Both district courts thus conceded that the statutory ceiling would have been no bar to recovery of an additional amount under the FELA and that payment under the one act does not necessarily equate with payment for purposes of the other. We agree. It seems to us then, as a matter of logic and fairness, that this should work either way, and that results should not depend upon the order the defendants happen to be selected for suit or settlement. Perhaps, under the circumstances, and in view of the development of this particular lawsuit, caution would have dictated resolution of the claim against Gordons first and prior to any settlement with the railroad. But the practicalities of negotiation and of claim settlement do not always permit a chronology which best conforms with nice legal theory. Delay necessary for the prior resolution of the state action might jeopardize the potentially larger federal recovery. The law should be less rigid than that. If the plaintiffs are able to establish liability and damages greater than the amount paid upon the covenant not to sue, they should be allowed to recover that excess, up to the amount of the state ceiling, in a subsequent state action.
5. We regard as of no particular significance, in this case and for the resolution of the issue presently before us, the question whether the plaintiffs' claims under the FELA and under the Missouri statute are identical or are separately rooted. In a contribution context this court rejected the separateness argument in a Minnesota case and permitted contribution. Zontelli Bros. v. Northern Pac. Ry., 263 F.2d 194 (8 Cir. 1959). Contrastingly, in Phillips v. Houston Fire & Cas. Ins. Co., supra, 219 F. Supp. 420, where Louisiana law was involved, contribution was denied on the ground that the two statutes did not impose a common liability.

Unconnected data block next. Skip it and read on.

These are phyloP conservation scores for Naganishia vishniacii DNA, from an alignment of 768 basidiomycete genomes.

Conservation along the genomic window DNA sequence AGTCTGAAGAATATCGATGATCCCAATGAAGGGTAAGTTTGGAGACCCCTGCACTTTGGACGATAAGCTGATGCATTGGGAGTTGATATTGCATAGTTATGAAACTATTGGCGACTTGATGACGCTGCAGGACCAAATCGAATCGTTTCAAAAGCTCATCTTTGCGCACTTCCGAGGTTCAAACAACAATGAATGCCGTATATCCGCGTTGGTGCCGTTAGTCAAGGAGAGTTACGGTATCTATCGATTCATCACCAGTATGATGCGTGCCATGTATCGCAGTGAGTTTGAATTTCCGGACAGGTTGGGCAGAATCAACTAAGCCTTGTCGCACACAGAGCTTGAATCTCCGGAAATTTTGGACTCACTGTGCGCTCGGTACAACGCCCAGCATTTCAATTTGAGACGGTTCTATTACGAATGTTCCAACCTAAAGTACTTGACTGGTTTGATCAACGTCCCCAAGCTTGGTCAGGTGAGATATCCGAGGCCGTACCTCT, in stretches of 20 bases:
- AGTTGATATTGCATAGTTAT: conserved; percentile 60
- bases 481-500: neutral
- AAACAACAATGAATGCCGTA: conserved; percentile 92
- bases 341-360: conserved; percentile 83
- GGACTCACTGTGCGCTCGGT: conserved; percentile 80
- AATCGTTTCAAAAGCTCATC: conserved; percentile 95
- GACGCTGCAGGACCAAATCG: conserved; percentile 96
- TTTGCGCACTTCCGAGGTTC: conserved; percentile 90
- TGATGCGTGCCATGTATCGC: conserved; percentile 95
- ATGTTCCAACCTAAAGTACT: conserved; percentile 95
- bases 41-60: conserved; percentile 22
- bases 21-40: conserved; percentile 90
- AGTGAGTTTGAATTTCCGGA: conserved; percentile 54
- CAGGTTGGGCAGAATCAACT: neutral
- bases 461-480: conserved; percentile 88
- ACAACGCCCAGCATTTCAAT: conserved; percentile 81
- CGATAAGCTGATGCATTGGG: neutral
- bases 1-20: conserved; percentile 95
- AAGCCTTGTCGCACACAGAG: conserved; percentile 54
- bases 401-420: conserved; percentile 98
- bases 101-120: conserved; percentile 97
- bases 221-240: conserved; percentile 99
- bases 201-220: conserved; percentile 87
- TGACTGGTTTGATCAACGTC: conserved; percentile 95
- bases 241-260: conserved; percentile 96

6. The Zontelli decision, however, is not without a measure of significance for the present case. At the time of the Zontelli decedent's death in 1956, the Minnesota wrongful death ceiling was $17,500. M.S.A. § 573.02, as amended by Laws 1955 ch. 407 § 1. (It is now $35,000. Laws 1965 ch. 837 § 1.) The railroad employer of the decedent paid $42,500 in full settlement. It then sought contribution from Zontelli. The jury returned a verdict for the railroad for half the settlement amount, or $21,250. Zontelli, among other arguments, urged that judgment against it should be reduced to $8,750, or half the wrongful death maximum. This court, speaking through Judge Matthes, 263 F.2d at 201, rejected the argument on the ground that contribution is essentially equitable and that, on the facts of the case, the loss would be equitably divided if the wrongful death defendant were required to contribute the statutory maximum but no more. The judgment, therefore, was reduced from $21,250 to $17,500. One may say that, in effect, this result is a refusal to count the FELA recovery toward the wrongful death maximum for to have done so would have left Zontelli with only half the maximum to pay.